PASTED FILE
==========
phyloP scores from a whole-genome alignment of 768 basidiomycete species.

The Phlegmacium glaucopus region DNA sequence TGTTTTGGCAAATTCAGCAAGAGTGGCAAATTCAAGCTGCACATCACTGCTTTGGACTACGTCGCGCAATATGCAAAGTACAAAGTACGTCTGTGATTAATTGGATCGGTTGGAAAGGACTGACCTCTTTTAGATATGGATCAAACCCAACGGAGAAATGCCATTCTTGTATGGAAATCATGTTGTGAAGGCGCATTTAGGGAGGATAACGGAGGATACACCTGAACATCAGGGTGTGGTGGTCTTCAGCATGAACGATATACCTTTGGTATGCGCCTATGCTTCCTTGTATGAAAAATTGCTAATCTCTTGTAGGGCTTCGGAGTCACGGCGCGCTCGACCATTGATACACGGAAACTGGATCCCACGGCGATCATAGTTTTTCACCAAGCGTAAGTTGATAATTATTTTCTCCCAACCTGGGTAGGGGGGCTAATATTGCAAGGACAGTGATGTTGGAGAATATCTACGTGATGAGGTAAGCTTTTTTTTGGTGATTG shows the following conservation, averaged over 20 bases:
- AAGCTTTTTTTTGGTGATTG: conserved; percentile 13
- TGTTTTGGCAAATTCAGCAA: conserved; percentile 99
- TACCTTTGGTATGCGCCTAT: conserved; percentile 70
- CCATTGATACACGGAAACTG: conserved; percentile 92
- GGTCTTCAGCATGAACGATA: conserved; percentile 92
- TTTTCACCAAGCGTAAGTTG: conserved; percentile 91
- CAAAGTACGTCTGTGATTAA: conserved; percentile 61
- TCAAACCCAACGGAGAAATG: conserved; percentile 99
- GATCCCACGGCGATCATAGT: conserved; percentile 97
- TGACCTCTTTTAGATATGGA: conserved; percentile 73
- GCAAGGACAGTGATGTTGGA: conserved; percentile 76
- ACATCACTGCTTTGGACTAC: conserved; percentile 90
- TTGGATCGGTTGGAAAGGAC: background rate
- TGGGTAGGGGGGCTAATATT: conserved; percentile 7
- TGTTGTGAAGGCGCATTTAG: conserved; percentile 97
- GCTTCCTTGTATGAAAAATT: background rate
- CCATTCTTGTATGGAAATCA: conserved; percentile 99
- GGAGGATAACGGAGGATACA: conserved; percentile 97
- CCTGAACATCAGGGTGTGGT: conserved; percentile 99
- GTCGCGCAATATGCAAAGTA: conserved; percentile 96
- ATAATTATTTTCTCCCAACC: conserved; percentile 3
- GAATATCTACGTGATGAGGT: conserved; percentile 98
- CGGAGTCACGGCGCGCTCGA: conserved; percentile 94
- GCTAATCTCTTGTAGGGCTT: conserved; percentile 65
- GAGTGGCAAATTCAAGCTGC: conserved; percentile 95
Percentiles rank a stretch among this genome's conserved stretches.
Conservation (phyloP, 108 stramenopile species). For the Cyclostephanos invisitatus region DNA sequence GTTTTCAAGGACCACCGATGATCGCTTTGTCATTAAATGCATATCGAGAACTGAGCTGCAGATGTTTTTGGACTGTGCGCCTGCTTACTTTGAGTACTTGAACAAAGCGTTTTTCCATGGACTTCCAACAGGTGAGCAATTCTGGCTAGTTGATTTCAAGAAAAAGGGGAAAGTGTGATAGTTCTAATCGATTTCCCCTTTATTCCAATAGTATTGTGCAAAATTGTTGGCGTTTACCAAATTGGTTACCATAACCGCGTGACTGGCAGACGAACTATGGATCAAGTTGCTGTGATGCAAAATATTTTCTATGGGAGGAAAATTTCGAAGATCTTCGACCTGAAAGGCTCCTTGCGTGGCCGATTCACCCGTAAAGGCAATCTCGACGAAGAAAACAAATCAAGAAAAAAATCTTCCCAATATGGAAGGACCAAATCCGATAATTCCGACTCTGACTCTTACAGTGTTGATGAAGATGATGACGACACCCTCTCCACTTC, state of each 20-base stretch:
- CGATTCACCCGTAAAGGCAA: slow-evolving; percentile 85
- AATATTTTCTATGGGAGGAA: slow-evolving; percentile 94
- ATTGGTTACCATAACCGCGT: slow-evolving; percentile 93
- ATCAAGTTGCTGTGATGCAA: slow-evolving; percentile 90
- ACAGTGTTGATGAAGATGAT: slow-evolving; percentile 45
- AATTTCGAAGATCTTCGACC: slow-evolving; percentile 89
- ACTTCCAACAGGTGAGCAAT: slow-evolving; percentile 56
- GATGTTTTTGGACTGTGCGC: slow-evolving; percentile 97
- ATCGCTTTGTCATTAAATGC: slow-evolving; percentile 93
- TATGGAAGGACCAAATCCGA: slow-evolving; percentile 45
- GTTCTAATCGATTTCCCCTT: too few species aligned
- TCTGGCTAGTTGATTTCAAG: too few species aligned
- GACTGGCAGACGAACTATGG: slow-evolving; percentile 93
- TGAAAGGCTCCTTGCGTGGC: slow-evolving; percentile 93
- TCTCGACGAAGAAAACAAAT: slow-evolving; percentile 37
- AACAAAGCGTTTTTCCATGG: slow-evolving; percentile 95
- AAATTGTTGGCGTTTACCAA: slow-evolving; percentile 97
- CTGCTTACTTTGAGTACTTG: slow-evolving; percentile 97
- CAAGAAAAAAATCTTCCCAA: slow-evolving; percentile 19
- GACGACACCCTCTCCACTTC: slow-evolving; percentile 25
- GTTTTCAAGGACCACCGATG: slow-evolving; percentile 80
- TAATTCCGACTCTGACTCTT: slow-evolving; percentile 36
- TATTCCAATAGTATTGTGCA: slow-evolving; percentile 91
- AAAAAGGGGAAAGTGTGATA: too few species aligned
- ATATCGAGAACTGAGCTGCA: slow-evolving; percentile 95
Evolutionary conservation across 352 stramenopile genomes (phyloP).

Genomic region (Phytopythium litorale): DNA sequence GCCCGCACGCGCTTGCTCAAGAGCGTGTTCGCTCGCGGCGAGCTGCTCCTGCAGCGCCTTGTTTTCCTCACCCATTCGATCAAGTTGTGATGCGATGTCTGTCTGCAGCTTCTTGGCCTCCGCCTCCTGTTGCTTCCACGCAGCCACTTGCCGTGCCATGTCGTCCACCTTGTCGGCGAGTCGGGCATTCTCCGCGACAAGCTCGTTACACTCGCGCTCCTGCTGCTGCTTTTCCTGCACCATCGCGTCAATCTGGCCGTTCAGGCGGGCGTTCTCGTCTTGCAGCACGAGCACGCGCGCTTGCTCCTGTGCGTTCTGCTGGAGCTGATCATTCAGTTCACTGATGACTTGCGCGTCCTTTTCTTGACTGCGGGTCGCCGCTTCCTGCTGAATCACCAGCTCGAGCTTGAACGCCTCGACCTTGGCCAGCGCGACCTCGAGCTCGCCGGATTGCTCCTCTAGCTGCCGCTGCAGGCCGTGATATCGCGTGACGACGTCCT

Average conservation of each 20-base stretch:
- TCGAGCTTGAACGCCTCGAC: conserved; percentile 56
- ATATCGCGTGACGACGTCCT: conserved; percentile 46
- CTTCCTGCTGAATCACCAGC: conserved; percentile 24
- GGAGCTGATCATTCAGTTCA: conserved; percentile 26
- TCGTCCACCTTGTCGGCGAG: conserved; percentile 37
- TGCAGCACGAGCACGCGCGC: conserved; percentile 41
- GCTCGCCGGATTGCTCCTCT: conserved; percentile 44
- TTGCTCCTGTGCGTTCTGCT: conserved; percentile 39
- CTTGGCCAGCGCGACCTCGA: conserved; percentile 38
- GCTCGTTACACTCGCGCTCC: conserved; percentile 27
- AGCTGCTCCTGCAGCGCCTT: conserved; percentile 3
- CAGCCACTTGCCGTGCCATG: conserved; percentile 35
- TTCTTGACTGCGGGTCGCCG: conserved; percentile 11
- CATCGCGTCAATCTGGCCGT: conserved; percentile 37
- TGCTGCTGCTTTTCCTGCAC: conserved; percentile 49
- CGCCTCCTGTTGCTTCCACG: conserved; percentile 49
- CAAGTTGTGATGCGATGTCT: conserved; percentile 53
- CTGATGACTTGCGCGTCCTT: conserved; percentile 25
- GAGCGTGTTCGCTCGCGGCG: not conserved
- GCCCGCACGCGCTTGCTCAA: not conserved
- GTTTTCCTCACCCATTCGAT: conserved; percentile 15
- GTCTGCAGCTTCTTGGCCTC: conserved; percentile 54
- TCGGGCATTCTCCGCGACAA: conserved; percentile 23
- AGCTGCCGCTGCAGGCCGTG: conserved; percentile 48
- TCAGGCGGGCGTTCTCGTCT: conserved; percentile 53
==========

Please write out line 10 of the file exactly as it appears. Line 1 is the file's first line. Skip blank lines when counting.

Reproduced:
- TCAAACCCAACGGAGAAATG: conserved; percentile 99